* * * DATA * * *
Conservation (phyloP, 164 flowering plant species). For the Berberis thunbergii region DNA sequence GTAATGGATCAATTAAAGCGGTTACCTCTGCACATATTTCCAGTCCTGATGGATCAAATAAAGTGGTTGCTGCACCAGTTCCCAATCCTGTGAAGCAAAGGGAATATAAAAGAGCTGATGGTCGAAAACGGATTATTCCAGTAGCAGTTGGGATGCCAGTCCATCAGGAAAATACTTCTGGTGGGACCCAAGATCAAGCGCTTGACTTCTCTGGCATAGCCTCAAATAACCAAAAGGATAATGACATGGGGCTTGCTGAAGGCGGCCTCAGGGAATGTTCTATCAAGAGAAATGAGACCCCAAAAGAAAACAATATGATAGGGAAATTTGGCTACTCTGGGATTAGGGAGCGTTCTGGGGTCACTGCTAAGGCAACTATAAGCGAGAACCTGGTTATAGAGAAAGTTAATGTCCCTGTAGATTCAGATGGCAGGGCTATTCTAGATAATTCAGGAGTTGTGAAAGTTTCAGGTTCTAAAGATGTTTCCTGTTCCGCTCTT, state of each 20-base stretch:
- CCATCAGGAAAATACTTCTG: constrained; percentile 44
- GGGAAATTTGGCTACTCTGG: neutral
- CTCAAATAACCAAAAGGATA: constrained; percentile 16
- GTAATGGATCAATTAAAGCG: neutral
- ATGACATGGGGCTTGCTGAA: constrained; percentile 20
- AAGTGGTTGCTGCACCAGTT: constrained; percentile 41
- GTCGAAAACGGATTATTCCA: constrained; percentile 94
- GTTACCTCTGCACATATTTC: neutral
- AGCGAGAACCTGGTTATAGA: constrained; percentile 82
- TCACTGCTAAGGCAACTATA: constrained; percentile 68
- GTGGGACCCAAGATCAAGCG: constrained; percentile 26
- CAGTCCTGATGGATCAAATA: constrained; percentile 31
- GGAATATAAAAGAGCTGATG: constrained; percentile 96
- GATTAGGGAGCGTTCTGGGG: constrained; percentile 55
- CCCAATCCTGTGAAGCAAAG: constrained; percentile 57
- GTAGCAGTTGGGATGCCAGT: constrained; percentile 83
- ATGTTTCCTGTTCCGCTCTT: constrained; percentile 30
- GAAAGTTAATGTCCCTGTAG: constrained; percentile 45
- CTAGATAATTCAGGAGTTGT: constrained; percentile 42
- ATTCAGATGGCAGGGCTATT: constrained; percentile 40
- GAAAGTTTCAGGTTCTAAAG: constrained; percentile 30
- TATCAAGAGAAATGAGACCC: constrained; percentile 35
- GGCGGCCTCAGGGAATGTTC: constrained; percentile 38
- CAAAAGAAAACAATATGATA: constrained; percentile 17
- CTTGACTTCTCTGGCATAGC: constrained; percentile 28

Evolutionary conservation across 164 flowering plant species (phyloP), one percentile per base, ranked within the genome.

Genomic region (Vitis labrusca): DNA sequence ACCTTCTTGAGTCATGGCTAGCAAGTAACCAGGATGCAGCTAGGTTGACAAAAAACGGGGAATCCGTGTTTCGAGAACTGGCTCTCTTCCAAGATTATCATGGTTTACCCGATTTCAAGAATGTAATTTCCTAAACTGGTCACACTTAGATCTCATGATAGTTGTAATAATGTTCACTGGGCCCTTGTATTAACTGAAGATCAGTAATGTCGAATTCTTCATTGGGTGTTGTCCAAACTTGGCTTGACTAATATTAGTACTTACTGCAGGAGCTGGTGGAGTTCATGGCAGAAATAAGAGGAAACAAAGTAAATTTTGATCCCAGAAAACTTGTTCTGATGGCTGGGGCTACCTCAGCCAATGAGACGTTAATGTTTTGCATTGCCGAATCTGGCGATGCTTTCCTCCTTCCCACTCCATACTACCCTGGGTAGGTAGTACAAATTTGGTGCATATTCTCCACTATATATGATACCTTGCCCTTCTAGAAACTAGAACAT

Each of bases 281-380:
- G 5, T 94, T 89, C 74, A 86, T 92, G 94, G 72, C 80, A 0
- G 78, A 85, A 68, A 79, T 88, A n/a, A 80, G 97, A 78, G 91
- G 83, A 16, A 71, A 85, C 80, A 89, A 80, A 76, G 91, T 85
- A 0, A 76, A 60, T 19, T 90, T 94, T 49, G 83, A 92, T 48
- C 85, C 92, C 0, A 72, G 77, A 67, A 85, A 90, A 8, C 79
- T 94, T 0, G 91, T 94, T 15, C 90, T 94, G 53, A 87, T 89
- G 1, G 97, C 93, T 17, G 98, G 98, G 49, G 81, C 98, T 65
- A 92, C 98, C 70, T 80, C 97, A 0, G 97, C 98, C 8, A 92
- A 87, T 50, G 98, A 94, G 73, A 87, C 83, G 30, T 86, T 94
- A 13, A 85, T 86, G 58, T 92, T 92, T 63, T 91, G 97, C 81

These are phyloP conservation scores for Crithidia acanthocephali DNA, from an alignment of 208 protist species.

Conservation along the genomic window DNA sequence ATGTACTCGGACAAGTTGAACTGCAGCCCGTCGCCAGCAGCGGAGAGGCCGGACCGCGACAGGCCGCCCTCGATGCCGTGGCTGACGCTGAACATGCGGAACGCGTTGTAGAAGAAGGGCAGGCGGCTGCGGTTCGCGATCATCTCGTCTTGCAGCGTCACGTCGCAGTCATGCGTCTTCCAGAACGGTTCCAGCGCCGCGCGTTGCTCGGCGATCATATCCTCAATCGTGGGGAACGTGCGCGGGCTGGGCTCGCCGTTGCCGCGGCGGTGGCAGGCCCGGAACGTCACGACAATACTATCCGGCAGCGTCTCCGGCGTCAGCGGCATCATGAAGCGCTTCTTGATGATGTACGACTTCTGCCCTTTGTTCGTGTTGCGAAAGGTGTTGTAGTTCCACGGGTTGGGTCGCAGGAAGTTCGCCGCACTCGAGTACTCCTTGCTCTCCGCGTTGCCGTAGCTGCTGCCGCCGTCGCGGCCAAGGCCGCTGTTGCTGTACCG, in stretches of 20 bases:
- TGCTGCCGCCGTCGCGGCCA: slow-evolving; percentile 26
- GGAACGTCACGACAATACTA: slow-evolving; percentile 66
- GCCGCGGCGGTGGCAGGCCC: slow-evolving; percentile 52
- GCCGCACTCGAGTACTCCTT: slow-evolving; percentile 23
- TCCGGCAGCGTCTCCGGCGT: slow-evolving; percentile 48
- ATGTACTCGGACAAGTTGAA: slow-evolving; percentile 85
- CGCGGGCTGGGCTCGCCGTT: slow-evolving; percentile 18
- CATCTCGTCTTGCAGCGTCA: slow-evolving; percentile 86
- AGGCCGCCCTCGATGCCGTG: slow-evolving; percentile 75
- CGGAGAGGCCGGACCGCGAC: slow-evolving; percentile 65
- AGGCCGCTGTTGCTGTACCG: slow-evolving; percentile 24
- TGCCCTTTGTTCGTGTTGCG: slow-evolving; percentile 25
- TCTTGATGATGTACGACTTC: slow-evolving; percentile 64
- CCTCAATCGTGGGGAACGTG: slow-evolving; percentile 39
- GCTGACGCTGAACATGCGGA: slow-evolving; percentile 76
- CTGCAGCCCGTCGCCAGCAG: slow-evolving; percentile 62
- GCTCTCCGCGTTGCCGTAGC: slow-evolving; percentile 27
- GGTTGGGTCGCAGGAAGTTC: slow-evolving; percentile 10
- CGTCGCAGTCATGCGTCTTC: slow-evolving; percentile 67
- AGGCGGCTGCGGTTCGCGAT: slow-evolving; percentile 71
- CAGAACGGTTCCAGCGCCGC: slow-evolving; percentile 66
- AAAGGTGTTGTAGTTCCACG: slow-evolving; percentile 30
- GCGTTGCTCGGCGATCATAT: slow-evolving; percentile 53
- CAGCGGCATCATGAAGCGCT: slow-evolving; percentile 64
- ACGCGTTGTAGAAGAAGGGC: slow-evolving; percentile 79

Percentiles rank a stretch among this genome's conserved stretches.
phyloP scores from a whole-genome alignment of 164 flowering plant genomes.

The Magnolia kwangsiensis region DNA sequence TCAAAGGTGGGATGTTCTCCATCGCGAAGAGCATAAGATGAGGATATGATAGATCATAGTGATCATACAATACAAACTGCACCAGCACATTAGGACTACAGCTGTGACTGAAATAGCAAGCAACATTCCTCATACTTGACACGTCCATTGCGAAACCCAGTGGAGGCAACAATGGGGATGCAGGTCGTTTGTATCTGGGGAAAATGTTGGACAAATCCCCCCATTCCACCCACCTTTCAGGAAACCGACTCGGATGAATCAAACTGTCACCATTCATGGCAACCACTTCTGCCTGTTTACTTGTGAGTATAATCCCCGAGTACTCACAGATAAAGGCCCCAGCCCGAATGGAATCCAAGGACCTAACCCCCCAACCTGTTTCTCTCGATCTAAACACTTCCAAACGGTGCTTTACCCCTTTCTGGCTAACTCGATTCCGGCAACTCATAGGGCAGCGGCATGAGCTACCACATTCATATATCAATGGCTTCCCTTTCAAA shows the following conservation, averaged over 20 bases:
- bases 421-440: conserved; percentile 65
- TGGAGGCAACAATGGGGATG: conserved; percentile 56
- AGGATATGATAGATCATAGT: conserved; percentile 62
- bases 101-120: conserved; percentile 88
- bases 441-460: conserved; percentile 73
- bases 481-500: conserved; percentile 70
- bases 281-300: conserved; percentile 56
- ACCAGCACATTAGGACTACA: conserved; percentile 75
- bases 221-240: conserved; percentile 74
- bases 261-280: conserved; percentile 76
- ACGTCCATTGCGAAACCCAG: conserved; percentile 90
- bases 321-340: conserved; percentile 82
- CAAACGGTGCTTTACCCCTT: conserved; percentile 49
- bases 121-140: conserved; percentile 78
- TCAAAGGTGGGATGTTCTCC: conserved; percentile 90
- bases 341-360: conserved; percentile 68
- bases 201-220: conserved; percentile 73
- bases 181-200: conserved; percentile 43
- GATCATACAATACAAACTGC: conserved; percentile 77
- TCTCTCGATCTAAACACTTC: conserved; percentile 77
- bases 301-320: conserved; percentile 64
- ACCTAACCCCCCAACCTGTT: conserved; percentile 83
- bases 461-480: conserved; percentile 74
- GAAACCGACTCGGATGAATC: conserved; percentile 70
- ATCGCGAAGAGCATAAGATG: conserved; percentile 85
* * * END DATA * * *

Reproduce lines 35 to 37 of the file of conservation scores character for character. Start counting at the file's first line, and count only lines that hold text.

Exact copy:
- T 94, T 0, G 91, T 94, T 15, C 90, T 94, G 53, A 87, T 89
- G 1, G 97, C 93, T 17, G 98, G 98, G 49, G 81, C 98, T 65
- A 92, C 98, C 70, T 80, C 97, A 0, G 97, C 98, C 8, A 92